The putative spouse doctrine provides an equitable remedy where one or both spouses believed in good faith they were married and subsequently discovered the marriage wasn't valid. The spouse that is unaware of any impediment to the marriage is the putative spouse. The equitable remedy provided more or less mirrors the relief that would be available if the parties were divorcing from a valid marriage. The purpose of the doctrine is to protect those who have an honest belief that they are married from being denied the economic and/or status related benefits of marriage including potential property division and support.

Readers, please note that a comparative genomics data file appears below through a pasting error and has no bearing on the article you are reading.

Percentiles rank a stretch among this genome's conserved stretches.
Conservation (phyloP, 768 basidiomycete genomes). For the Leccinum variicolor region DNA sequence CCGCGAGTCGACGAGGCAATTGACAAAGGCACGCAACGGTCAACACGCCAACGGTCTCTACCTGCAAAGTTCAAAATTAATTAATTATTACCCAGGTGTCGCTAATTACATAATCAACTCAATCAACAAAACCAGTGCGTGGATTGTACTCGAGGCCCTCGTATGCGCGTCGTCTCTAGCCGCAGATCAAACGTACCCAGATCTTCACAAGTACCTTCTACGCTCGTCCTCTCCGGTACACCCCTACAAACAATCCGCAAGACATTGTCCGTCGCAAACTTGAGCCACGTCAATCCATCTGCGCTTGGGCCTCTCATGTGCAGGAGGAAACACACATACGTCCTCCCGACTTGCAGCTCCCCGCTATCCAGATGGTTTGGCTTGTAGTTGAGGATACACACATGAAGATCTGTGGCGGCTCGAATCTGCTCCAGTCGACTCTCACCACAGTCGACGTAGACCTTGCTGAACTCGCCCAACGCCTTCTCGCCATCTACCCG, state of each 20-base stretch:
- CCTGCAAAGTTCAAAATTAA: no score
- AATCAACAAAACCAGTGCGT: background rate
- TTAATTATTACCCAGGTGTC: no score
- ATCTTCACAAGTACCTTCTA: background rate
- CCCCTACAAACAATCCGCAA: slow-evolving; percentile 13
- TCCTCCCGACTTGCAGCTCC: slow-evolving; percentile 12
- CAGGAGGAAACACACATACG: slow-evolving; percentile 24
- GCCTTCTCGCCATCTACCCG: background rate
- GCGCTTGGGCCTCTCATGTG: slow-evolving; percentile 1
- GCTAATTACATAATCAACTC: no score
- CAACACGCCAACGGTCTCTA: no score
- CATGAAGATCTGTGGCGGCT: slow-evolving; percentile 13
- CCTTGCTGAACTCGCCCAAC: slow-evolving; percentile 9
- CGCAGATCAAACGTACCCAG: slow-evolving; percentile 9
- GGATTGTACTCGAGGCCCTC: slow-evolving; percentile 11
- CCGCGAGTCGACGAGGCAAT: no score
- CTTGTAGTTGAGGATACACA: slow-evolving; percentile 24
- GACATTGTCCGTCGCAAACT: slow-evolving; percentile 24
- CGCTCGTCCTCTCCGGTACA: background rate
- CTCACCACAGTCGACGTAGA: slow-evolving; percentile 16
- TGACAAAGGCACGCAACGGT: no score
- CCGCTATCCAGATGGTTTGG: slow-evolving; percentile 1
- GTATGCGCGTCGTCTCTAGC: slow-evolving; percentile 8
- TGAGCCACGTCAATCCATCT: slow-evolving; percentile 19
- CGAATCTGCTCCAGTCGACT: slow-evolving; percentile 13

The doctrine is recognized in many states across the country as long as the key elements are met. First, there must be a proper marriage ceremony. Second, one or both parties must have a good faith belief the marriage is valid. Good faith is defined as an honest and reasonable belief. If either spouse receives information concerning the validity of the marriage, they have a duty to investigate further.